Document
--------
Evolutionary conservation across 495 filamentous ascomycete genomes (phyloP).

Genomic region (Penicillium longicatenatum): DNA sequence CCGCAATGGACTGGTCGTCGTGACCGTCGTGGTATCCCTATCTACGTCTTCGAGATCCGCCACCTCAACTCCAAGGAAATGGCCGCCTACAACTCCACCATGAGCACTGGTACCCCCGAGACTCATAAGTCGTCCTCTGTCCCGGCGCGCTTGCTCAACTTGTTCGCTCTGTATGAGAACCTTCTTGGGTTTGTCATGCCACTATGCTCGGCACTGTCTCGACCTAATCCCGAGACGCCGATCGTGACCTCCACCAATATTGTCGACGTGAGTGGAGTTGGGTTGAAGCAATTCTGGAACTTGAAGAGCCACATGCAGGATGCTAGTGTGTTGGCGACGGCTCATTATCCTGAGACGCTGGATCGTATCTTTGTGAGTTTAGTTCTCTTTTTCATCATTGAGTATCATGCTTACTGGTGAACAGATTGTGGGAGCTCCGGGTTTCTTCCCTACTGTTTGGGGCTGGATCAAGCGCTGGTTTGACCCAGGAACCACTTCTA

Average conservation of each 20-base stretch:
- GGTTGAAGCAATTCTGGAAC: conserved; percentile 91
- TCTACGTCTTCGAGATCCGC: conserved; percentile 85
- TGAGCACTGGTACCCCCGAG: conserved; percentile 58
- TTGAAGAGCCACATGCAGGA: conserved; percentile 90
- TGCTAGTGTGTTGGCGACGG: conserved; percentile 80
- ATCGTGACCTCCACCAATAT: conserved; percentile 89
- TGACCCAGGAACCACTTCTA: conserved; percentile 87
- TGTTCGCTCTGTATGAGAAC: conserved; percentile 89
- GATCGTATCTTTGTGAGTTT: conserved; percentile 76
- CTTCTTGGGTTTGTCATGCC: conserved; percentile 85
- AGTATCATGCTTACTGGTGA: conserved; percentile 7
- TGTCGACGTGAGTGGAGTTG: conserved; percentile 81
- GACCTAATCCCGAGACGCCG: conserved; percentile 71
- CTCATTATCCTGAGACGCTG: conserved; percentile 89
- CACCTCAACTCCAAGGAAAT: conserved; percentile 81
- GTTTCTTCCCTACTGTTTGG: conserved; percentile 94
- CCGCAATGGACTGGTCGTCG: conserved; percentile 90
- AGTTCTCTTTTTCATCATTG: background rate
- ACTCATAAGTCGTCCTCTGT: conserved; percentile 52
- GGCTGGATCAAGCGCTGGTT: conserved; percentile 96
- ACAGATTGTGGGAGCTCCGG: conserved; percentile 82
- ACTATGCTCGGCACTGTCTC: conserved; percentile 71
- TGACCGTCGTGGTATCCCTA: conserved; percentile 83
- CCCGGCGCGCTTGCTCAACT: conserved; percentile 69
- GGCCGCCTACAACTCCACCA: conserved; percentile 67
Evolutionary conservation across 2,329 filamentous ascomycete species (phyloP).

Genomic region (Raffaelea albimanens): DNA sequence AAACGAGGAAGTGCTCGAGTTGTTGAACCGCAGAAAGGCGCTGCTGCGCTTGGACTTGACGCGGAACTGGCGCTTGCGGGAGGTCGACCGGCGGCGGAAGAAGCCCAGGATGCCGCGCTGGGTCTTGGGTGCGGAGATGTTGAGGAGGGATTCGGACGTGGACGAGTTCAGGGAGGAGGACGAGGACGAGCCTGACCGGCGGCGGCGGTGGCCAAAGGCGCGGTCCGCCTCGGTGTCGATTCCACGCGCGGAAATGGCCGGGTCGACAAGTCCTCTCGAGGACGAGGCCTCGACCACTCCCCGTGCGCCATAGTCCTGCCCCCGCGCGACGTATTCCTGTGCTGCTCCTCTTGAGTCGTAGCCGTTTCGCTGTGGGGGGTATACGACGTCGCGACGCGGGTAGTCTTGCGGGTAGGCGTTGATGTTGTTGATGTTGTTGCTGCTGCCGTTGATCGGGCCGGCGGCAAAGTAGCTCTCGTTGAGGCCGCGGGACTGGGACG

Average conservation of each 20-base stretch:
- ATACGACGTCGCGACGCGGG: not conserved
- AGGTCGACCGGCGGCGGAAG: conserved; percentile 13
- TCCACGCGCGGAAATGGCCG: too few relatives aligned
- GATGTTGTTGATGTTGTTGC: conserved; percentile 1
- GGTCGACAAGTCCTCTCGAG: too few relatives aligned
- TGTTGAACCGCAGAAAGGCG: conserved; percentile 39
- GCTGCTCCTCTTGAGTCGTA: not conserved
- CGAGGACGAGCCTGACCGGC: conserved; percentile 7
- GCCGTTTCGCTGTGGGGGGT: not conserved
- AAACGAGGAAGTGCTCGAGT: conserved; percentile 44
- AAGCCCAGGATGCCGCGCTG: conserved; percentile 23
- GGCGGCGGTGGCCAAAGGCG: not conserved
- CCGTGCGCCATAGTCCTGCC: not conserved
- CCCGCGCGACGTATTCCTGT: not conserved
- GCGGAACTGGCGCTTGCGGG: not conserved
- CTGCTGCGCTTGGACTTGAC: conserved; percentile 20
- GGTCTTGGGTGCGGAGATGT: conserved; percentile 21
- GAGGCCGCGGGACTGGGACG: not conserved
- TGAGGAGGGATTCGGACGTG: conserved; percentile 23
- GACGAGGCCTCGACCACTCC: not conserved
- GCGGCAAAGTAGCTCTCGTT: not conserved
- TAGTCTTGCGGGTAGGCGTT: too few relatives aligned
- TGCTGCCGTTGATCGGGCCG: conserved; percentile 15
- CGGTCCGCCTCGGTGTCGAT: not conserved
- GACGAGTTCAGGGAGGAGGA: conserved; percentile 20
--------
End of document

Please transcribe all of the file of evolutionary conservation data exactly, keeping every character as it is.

Evolutionary conservation across 495 filamentous ascomycete genomes (phyloP).

Genomic region (Penicillium longicatenatum): DNA sequence CCGCAATGGACTGGTCGTCGTGACCGTCGTGGTATCCCTATCTACGTCTTCGAGATCCGCCACCTCAACTCCAAGGAAATGGCCGCCTACAACTCCACCATGAGCACTGGTACCCCCGAGACTCATAAGTCGTCCTCTGTCCCGGCGCGCTTGCTCAACTTGTTCGCTCTGTATGAGAACCTTCTTGGGTTTGTCATGCCACTATGCTCGGCACTGTCTCGACCTAATCCCGAGACGCCGATCGTGACCTCCACCAATATTGTCGACGTGAGTGGAGTTGGGTTGAAGCAATTCTGGAACTTGAAGAGCCACATGCAGGATGCTAGTGTGTTGGCGACGGCTCATTATCCTGAGACGCTGGATCGTATCTTTGTGAGTTTAGTTCTCTTTTTCATCATTGAGTATCATGCTTACTGGTGAACAGATTGTGGGAGCTCCGGGTTTCTTCCCTACTGTTTGGGGCTGGATCAAGCGCTGGTTTGACCCAGGAACCACTTCTA

Average conservation of each 20-base stretch:
- GGTTGAAGCAATTCTGGAAC: conserved; percentile 91
- TCTACGTCTTCGAGATCCGC: conserved; percentile 85
- TGAGCACTGGTACCCCCGAG: conserved; percentile 58
- TTGAAGAGCCACATGCAGGA: conserved; percentile 90
- TGCTAGTGTGTTGGCGACGG: conserved; percentile 80
- ATCGTGACCTCCACCAATAT: conserved; percentile 89
- TGACCCAGGAACCACTTCTA: conserved; percentile 87
- TGTTCGCTCTGTATGAGAAC: conserved; percentile 89
- GATCGTATCTTTGTGAGTTT: conserved; percentile 76
- CTTCTTGGGTTTGTCATGCC: conserved; percentile 85
- AGTATCATGCTTACTGGTGA: conserved; percentile 7
- TGTCGACGTGAGTGGAGTTG: conserved; percentile 81
- GACCTAATCCCGAGACGCCG: conserved; percentile 71
- CTCATTATCCTGAGACGCTG: conserved; percentile 89
- CACCTCAACTCCAAGGAAAT: conserved; percentile 81
- GTTTCTTCCCTACTGTTTGG: conserved; percentile 94
- CCGCAATGGACTGGTCGTCG: conserved; percentile 90
- AGTTCTCTTTTTCATCATTG: background rate
- ACTCATAAGTCGTCCTCTGT: conserved; percentile 52
- GGCTGGATCAAGCGCTGGTT: conserved; percentile 96
- ACAGATTGTGGGAGCTCCGG: conserved; percentile 82
- ACTATGCTCGGCACTGTCTC: conserved; percentile 71
- TGACCGTCGTGGTATCCCTA: conserved; percentile 83
- CCCGGCGCGCTTGCTCAACT: conserved; percentile 69
- GGCCGCCTACAACTCCACCA: conserved; percentile 67
Evolutionary conservation across 2,329 filamentous ascomycete species (phyloP).

Genomic region (Raffaelea albimanens): DNA sequence AAACGAGGAAGTGCTCGAGTTGTTGAACCGCAGAAAGGCGCTGCTGCGCTTGGACTTGACGCGGAACTGGCGCTTGCGGGAGGTCGACCGGCGGCGGAAGAAGCCCAGGATGCCGCGCTGGGTCTTGGGTGCGGAGATGTTGAGGAGGGATTCGGACGTGGACGAGTTCAGGGAGGAGGACGAGGACGAGCCTGACCGGCGGCGGCGGTGGCCAAAGGCGCGGTCCGCCTCGGTGTCGATTCCACGCGCGGAAATGGCCGGGTCGACAAGTCCTCTCGAGGACGAGGCCTCGACCACTCCCCGTGCGCCATAGTCCTGCCCCCGCGCGACGTATTCCTGTGCTGCTCCTCTTGAGTCGTAGCCGTTTCGCTGTGGGGGGTATACGACGTCGCGACGCGGGTAGTCTTGCGGGTAGGCGTTGATGTTGTTGATGTTGTTGCTGCTGCCGTTGATCGGGCCGGCGGCAAAGTAGCTCTCGTTGAGGCCGCGGGACTGGGACG

Average conservation of each 20-base stretch:
- ATACGACGTCGCGACGCGGG: not conserved
- AGGTCGACCGGCGGCGGAAG: conserved; percentile 13
- TCCACGCGCGGAAATGGCCG: too few relatives aligned
- GATGTTGTTGATGTTGTTGC: conserved; percentile 1
- GGTCGACAAGTCCTCTCGAG: too few relatives aligned
- TGTTGAACCGCAGAAAGGCG: conserved; percentile 39
- GCTGCTCCTCTTGAGTCGTA: not conserved
- CGAGGACGAGCCTGACCGGC: conserved; percentile 7
- GCCGTTTCGCTGTGGGGGGT: not conserved
- AAACGAGGAAGTGCTCGAGT: conserved; percentile 44
- AAGCCCAGGATGCCGCGCTG: conserved; percentile 23
- GGCGGCGGTGGCCAAAGGCG: not conserved
- CCGTGCGCCATAGTCCTGCC: not conserved
- CCCGCGCGACGTATTCCTGT: not conserved
- GCGGAACTGGCGCTTGCGGG: not conserved
- CTGCTGCGCTTGGACTTGAC: conserved; percentile 20
- GGTCTTGGGTGCGGAGATGT: conserved; percentile 21
- GAGGCCGCGGGACTGGGACG: not conserved
- TGAGGAGGGATTCGGACGTG: conserved; percentile 23
- GACGAGGCCTCGACCACTCC: not conserved
- GCGGCAAAGTAGCTCTCGTT: not conserved
- TAGTCTTGCGGGTAGGCGTT: too few relatives aligned
- TGCTGCCGTTGATCGGGCCG: conserved; percentile 15
- CGGTCCGCCTCGGTGTCGAT: not conserved
- GACGAGTTCAGGGAGGAGGA: conserved; percentile 20